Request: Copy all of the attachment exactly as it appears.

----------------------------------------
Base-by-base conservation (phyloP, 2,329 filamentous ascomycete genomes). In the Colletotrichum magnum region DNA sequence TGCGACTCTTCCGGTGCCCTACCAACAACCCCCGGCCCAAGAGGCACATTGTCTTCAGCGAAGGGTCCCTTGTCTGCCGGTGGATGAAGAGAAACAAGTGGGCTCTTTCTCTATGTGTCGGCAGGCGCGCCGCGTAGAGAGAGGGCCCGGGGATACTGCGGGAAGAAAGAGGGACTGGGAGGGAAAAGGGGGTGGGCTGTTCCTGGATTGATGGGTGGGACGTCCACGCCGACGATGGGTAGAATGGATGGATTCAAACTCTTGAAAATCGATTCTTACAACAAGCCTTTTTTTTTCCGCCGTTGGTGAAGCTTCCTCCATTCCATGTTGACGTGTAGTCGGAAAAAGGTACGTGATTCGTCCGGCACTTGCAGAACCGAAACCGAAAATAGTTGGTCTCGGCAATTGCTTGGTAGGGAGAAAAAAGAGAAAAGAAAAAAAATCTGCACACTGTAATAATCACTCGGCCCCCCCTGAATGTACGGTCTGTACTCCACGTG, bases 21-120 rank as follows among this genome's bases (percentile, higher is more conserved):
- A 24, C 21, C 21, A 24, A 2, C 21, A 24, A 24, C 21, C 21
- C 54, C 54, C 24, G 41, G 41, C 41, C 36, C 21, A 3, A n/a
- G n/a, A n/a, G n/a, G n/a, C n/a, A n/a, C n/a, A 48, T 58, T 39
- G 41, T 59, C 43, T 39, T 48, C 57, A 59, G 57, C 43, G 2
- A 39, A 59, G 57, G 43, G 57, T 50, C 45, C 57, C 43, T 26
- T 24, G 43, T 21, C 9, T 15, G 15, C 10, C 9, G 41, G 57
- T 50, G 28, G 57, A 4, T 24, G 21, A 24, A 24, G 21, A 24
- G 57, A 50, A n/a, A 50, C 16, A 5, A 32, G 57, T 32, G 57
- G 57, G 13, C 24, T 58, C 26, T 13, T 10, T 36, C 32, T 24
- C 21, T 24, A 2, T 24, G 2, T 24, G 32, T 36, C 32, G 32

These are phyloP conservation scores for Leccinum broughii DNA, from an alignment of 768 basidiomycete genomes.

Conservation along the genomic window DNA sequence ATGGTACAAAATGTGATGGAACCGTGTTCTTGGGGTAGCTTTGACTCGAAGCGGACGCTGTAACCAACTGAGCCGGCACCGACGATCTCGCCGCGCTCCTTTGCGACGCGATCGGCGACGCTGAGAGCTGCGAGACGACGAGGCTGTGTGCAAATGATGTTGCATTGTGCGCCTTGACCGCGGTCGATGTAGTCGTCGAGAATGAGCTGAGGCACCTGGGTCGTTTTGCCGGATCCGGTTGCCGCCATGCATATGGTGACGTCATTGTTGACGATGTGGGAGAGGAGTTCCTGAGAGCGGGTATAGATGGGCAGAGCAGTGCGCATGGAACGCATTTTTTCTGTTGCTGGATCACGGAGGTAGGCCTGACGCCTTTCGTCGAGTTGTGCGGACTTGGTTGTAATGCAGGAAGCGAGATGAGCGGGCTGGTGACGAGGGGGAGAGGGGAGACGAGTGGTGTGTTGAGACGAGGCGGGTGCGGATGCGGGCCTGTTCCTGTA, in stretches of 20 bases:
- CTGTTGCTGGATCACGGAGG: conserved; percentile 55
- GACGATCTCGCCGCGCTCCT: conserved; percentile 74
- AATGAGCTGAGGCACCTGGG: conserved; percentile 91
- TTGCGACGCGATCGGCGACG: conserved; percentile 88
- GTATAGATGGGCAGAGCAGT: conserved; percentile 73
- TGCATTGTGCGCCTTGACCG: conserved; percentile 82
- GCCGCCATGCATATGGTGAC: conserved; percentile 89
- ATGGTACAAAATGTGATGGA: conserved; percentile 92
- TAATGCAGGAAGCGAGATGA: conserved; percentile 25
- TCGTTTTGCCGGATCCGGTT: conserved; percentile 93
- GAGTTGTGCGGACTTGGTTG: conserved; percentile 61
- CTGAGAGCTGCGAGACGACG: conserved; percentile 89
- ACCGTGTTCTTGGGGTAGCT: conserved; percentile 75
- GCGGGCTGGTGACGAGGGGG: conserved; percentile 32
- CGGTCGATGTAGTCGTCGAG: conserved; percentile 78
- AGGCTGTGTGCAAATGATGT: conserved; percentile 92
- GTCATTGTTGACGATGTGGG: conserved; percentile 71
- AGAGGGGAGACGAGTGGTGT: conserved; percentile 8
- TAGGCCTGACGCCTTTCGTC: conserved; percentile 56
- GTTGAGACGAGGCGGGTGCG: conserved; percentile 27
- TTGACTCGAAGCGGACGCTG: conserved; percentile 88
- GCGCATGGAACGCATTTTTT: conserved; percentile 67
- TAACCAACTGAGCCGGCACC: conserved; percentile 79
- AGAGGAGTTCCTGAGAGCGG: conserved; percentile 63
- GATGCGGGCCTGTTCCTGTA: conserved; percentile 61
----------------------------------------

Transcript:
Base-by-base conservation (phyloP, 2,329 filamentous ascomycete genomes). In the Colletotrichum magnum region DNA sequence TGCGACTCTTCCGGTGCCCTACCAACAACCCCCGGCCCAAGAGGCACATTGTCTTCAGCGAAGGGTCCCTTGTCTGCCGGTGGATGAAGAGAAACAAGTGGGCTCTTTCTCTATGTGTCGGCAGGCGCGCCGCGTAGAGAGAGGGCCCGGGGATACTGCGGGAAGAAAGAGGGACTGGGAGGGAAAAGGGGGTGGGCTGTTCCTGGATTGATGGGTGGGACGTCCACGCCGACGATGGGTAGAATGGATGGATTCAAACTCTTGAAAATCGATTCTTACAACAAGCCTTTTTTTTTCCGCCGTTGGTGAAGCTTCCTCCATTCCATGTTGACGTGTAGTCGGAAAAAGGTACGTGATTCGTCCGGCACTTGCAGAACCGAAACCGAAAATAGTTGGTCTCGGCAATTGCTTGGTAGGGAGAAAAAAGAGAAAAGAAAAAAAATCTGCACACTGTAATAATCACTCGGCCCCCCCTGAATGTACGGTCTGTACTCCACGTG, bases 21-120 rank as follows among this genome's bases (percentile, higher is more conserved):
- A 24, C 21, C 21, A 24, A 2, C 21, A 24, A 24, C 21, C 21
- C 54, C 54, C 24, G 41, G 41, C 41, C 36, C 21, A 3, A n/a
- G n/a, A n/a, G n/a, G n/a, C n/a, A n/a, C n/a, A 48, T 58, T 39
- G 41, T 59, C 43, T 39, T 48, C 57, A 59, G 57, C 43, G 2
- A 39, A 59, G 57, G 43, G 57, T 50, C 45, C 57, C 43, T 26
- T 24, G 43, T 21, C 9, T 15, G 15, C 10, C 9, G 41, G 57
- T 50, G 28, G 57, A 4, T 24, G 21, A 24, A 24, G 21, A 24
- G 57, A 50, A n/a, A 50, C 16, A 5, A 32, G 57, T 32, G 57
- G 57, G 13, C 24, T 58, C 26, T 13, T 10, T 36, C 32, T 24
- C 21, T 24, A 2, T 24, G 2, T 24, G 32, T 36, C 32, G 32

These are phyloP conservation scores for Leccinum broughii DNA, from an alignment of 768 basidiomycete genomes.

Conservation along the genomic window DNA sequence ATGGTACAAAATGTGATGGAACCGTGTTCTTGGGGTAGCTTTGACTCGAAGCGGACGCTGTAACCAACTGAGCCGGCACCGACGATCTCGCCGCGCTCCTTTGCGACGCGATCGGCGACGCTGAGAGCTGCGAGACGACGAGGCTGTGTGCAAATGATGTTGCATTGTGCGCCTTGACCGCGGTCGATGTAGTCGTCGAGAATGAGCTGAGGCACCTGGGTCGTTTTGCCGGATCCGGTTGCCGCCATGCATATGGTGACGTCATTGTTGACGATGTGGGAGAGGAGTTCCTGAGAGCGGGTATAGATGGGCAGAGCAGTGCGCATGGAACGCATTTTTTCTGTTGCTGGATCACGGAGGTAGGCCTGACGCCTTTCGTCGAGTTGTGCGGACTTGGTTGTAATGCAGGAAGCGAGATGAGCGGGCTGGTGACGAGGGGGAGAGGGGAGACGAGTGGTGTGTTGAGACGAGGCGGGTGCGGATGCGGGCCTGTTCCTGTA, in stretches of 20 bases:
- CTGTTGCTGGATCACGGAGG: conserved; percentile 55
- GACGATCTCGCCGCGCTCCT: conserved; percentile 74
- AATGAGCTGAGGCACCTGGG: conserved; percentile 91
- TTGCGACGCGATCGGCGACG: conserved; percentile 88
- GTATAGATGGGCAGAGCAGT: conserved; percentile 73
- TGCATTGTGCGCCTTGACCG: conserved; percentile 82
- GCCGCCATGCATATGGTGAC: conserved; percentile 89
- ATGGTACAAAATGTGATGGA: conserved; percentile 92
- TAATGCAGGAAGCGAGATGA: conserved; percentile 25
- TCGTTTTGCCGGATCCGGTT: conserved; percentile 93
- GAGTTGTGCGGACTTGGTTG: conserved; percentile 61
- CTGAGAGCTGCGAGACGACG: conserved; percentile 89
- ACCGTGTTCTTGGGGTAGCT: conserved; percentile 75
- GCGGGCTGGTGACGAGGGGG: conserved; percentile 32
- CGGTCGATGTAGTCGTCGAG: conserved; percentile 78
- AGGCTGTGTGCAAATGATGT: conserved; percentile 92
- GTCATTGTTGACGATGTGGG: conserved; percentile 71
- AGAGGGGAGACGAGTGGTGT: conserved; percentile 8
- TAGGCCTGACGCCTTTCGTC: conserved; percentile 56
- GTTGAGACGAGGCGGGTGCG: conserved; percentile 27
- TTGACTCGAAGCGGACGCTG: conserved; percentile 88
- GCGCATGGAACGCATTTTTT: conserved; percentile 67
- TAACCAACTGAGCCGGCACC: conserved; percentile 79
- AGAGGAGTTCCTGAGAGCGG: conserved; percentile 63
- GATGCGGGCCTGTTCCTGTA: conserved; percentile 61